Friday, August 27, 2021


 Yesterday, Nathan Irving posted that he'd done a bit of simple research on dokkaebi because of my post, and made some interesting suggestions on how to modify the class. 

This morning, I randomly found one of my son's books of Korean folklore about a dokkaebi on the floor (along with a few other books). So, even though my Korean isn't great, I read it to him and he translated a couple of points I didn't understand (Korean is very easy to read, even if you don't know what you're reading). 

The story is about two brothers. The older is lazy, the younger one hard working. The older brother sends the younger to the mountain to collect sticks and bring back some food. Younger brother (no names given) finds some sesame nuts and collects them along with the sticks. But he gets lost, it gets dark, he finds a run-down old house to spend the night. But he hears a ruckus outside, and hides in a cupboard just before a group of dokkaebi enter. They smash their spiked clubs (bangmangi) on the ground and both food and treasure appear. They begin to feast. The brother is hungry, so cracks a sesame nut. The cracking sound is so loud, the dokkaebi think it's the roof cracking and about to fall in, so they run away. Brother takes the treasure and one of the bangmangi that was dropped, and heads home in the morning. 

The dokkaebi feast
Older brother hears this and decides to get off his lazy butt and copy his little brother's good luck. He doesn't collect wood, just sesame nuts, then hides in the shack. The dokkaebi come back, looking for the missing bangmangi. Older brother starts cracking sesame nuts to scare them away, but they realize it's just a human hiding, pull him out, and beat him up for stealing the club. He comes home, having learned his lesson, and the brothers use the treasure to buy a new, bigger home. And older brother becomes hard working. 

It's a fairly typical instructive folktale for children. And the dokkaebi in it are rowdy party dudes, but also perform the function of teaching the lazy older brother his lesson.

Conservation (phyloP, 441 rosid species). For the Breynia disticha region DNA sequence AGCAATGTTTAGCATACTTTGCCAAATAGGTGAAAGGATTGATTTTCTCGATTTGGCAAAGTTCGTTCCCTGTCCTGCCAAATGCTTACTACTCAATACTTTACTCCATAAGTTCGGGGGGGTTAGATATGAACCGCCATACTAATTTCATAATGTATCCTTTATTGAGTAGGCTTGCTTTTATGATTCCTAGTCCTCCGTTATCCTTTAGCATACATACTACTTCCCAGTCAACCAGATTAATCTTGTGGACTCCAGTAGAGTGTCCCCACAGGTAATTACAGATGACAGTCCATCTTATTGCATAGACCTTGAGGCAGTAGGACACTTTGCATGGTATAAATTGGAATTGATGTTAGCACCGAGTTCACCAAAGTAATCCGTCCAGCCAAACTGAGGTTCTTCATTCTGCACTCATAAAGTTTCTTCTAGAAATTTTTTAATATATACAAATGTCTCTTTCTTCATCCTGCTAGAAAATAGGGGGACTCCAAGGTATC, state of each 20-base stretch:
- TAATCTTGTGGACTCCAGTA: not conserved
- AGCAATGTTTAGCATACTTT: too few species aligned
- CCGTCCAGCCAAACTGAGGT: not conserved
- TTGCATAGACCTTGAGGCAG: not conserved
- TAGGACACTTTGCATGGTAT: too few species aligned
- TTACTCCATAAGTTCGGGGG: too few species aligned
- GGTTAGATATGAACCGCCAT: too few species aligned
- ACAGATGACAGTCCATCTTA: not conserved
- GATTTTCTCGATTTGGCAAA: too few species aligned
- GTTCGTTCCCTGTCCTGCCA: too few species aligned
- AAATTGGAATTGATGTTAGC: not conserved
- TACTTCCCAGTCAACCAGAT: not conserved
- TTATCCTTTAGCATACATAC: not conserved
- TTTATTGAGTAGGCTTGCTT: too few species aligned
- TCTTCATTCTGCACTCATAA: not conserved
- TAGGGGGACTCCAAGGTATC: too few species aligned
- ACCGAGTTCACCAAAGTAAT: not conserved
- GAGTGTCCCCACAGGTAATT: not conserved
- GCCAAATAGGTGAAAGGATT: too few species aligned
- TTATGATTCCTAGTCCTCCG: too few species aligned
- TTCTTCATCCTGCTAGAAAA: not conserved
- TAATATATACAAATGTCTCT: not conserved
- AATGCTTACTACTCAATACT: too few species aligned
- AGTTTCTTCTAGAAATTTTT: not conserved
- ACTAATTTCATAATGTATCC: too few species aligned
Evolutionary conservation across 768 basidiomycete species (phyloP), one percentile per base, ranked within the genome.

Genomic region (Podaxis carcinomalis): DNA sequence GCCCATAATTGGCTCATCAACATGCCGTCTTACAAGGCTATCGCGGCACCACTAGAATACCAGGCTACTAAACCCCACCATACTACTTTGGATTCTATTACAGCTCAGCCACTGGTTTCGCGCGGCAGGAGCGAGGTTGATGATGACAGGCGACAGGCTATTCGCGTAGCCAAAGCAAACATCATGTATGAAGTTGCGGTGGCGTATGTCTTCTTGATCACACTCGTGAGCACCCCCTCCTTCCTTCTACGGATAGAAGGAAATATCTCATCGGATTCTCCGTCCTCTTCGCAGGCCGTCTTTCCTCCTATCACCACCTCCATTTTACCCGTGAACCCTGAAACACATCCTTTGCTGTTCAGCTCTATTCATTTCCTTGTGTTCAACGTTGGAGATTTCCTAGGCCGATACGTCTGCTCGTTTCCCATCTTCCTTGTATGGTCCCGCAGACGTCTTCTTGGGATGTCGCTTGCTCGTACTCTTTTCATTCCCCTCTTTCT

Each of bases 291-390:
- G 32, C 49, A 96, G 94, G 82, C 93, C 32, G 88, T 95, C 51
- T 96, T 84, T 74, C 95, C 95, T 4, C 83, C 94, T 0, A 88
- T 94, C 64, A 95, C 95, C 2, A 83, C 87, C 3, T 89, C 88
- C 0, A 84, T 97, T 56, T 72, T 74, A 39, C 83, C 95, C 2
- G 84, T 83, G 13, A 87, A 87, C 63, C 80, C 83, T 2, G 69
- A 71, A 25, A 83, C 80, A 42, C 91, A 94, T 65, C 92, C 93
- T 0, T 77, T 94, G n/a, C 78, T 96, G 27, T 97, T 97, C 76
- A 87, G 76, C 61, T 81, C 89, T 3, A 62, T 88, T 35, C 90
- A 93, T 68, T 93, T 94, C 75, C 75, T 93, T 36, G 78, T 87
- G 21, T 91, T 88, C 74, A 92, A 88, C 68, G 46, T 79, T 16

One of the most famous Korean folk tales is that of brothers Heungbu and Nolbu (I mentioned this in my reply to Nathan). Heungbu is kind and hard working, but poor. Nolbu is fat and lazy, but rich. Nolbu is so stingy he won't even share any rice with his younger brother's family. 

Heungbu sees a swallow with a broken leg and nurses it back to health. The swallow may or may not be a spirit creature, but anyway it returns and blesses his house by laying magical eggs. When Heungbu opens the eggs, treasure spills out. 

Nolbu hears about this and decides he wants some free money, too. He dresses like a snake to scare a swallow into falling and breaking its leg. Then throwing off the disguise, he nurses the swallow just like Heungbu did. But the bird is not fooled. It does return and lays eggs. But when Nolbu opens them, dokkaebi appear and start trashing his house. Then another egg breaks and floods the house with shit. Nolbu learns his lesson when Heungbu gives up some of his treasure to help Nolbu rebuild. 

The flood of poop, and dokkaebi

Again, a folk tale meant as instructive for children. And who doesn't love the idea of the rich, greedy, lazy guy getting his stuff ruined by a flood of diarrhea? Anyway, this is where my conception of dokkaebi as dispensers of divine justice comes from. 

I just found a third book (my wife, like many Korean women, buys these sets of books from publishers, and most kids never really read all of them) with another dokkaebi story. I should read it a bit more closely (or with my son so he can fill in the gaps), but it seems like a spirit of a mountain is bothered by a bunch of rowdy dokkaebi, and chases them off. Then at the end of the book he gets taught a lesson by a witch (or group of witches? She seems to duplicate in the pictures). Here's a picture from the beginning of the story. 

I've made a quick revision of my dokkaebi class. Now they're a bit more trickster-ish, although still primarily a Fighter-type class. And they have some small ability to create items (but not treasure, obviously) when needed, a few times per day. Also some stealth (Halfling hide ability transfers nicely to them to mimic the invisibility caps of folklore). And I kept two "clerical" abilities from before. One is the ability to detect evil at will (which they had before), but only on a 1-2/d6 roll. The other is the ability to summon a spirit companion (Nate makes good use of the Channel Spirit spell to have Finn, his Dokkaebi Mudang (shaman) PC, summon Fang, his "brother" to help fight).


  1. Fascinating stuff. I am not nearly as well versed in Korean Mythology and Folklore as I am Japanese [or even Chinese]. I am very interested in this project of yours, though more for source material than the game itself.

    D&D remains, for me, not the best way of depicting folklore elements. The system is just not designed that way. Still, this seems far more intriguing than what I usually come across. Well done!

    1. Thanks, Adam. Glad you're enjoying it. Some day I hope to release my campaign setting for Flying Swordsmen and Chanbara in much more detail. FS is pretty bare bones, but I do have a lot more detail on it I could present in a systemless setting guide.